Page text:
Maybe it's because she's only got a few months left on the job. But no one doubts that Neelie Kroes is taking a far more aggressive stance as the European Commission's top competition watchdog, going after Europe's bailed-out banks and barrelling unexpectedly into the pan-European battle for the future of carmaker Adam Opel GmbH. When her term comes to an end on Dec. 31, many European CEOs may quietly cheer even as their companies may be decidedly changed.
In what is seen as a sign of things to come for other European lenders rescued by state aid, ING Groep NV on Oct. 26 said it would completely rework its business model to secure EC approval for its $15 billion government bailout. The Dutch bank said it would sell off assets representing 45% of its balance sheet and exit its insurance business altogether, ending a bancassurance structure that had made it one of the Continent's biggest financial services groups.
"Kroes wants to clear the desks and take the credit for a number of things," says Michael Tscherny, a former spokesman for Kroes predecessor Mario Monti and a partner with Brussels communications consultancy GPlus Europe. "[ING] is seen as particularly important because it's the breakup of a big bank."
ING's asset sales went deeper than analysts expected and raised questions about just what exactly Kroes has in store for other European lending giants that required tax money to stay afloat. Her five-year term had been set to expire Oct. 31 along with the rest of the Commission, but until President José Manuel Barroso appoints a new competition commissioner, Kroes can stay in office. Indeed, her successor isn't expected to take up the post earlier than Jan. 1. Though she can rule on cases she's already opened, she can't launch any new investigations.
On Oct. 28 the EC did, as many expected, approve the restructuring plan for nationalized U.K. lender Northern Rock plc.
But analysts are concerned about the future of KBC Group NV, which the Belgian state bailed out, as well as Royal Bank of Scotland Group plc, 70% owned by the British government, and Lloyds Banking Group plc, 43.5% state-owned. They may have to make more painful cuts than first anticipated.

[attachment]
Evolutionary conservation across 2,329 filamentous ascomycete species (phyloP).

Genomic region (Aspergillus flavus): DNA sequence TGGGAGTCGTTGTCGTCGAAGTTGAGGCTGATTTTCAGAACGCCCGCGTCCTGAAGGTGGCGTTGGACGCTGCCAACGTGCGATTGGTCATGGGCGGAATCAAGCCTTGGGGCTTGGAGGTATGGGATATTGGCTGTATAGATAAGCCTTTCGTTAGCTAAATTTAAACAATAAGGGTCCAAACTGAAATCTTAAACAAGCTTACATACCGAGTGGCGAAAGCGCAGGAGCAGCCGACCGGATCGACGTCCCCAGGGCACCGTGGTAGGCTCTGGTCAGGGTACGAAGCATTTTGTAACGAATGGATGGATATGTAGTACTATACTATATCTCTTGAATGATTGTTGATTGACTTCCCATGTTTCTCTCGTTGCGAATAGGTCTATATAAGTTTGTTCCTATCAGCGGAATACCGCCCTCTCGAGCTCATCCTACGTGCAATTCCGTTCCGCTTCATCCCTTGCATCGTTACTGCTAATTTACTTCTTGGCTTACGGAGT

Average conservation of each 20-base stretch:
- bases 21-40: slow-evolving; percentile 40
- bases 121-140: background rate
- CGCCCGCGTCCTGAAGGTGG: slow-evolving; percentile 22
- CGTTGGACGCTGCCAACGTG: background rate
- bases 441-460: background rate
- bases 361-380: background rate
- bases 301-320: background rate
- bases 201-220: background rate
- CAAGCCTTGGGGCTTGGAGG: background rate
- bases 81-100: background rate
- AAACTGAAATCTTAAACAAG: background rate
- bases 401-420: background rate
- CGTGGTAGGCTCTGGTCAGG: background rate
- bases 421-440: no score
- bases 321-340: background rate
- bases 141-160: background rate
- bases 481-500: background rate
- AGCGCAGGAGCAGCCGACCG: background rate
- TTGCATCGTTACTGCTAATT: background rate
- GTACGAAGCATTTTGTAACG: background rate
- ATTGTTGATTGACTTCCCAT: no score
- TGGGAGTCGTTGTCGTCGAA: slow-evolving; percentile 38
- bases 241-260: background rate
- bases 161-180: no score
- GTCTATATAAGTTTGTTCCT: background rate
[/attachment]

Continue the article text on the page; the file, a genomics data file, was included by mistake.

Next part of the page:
It's not just bailed-out bankers who have been caught off guard. German government officials had to scramble when Kroes, in a surprise October letter to Economy Minister Karl-Theodor zu Guttenberg, said she saw "significant indications" that Berlin had been too involved in talks to sell Opel, the main European unit of General Motors Co.
With half of Opel's 50,000 payroll employed in Germany, politicians in Europe's biggest economy played a key role in the deal. Berlin agreed to prop up Opel with a €1.5 billion bridge loan until a new parent could be found and then agreed to front €4.5 billion in loan guarantees for Canadian auto supplier Magna International Inc. and Russian lender Sberbank, which eventually were tapped to take 55% of Opel. Kroes was concerned the guarantees were available only to Magna, Berlin's preferred bidder, which would go against Commission rules on political interference.
After Guttenberg wrote a letter stating that government support would be available to any Opel buyer, the Commission backed off and said it had no intention of blocking the deal. But Kroes' move had already left its mark. GM cited the German letter when it delayed the signing of a binding purchase agreement by several weeks. The U.S. automaker, which emerged from bankruptcy in July, said its board would have to review and approve the deal Nov. 3, sparking speculation GM may harbor hopes -- however remote -- that it could cash the €4.5 billion check itself.
Robert Klotz, a partner at the Brussels office of Hunton & Williams LLP, expects the Commission to demand some concessions of Berlin in order to approve the aid. "I can't imagine it will just be waved through," he says. "It's a political decision."
That's no consolation to Larry Ellison. The brash CEO of Oracle Corp. is working to win Commission approval for his $7.2 billion acquisition of Sun Microsystems Inc. Kroes is taking a close look at the agreement, which has already cleared the U.S. Department of Justice, and has accused Oracle of not doing enough to allay its concerns. Oracle claims Sun is bleeding $100 million a month amid the Commission review, which could run until Jan. 19 and then be extended a further 35 days.
Ellison may be bluffing to get the best possible deal, but as Europe's banks are finding out, Kroes has no reason to bluff. She's made her mark, and at the end of the year, she's gone.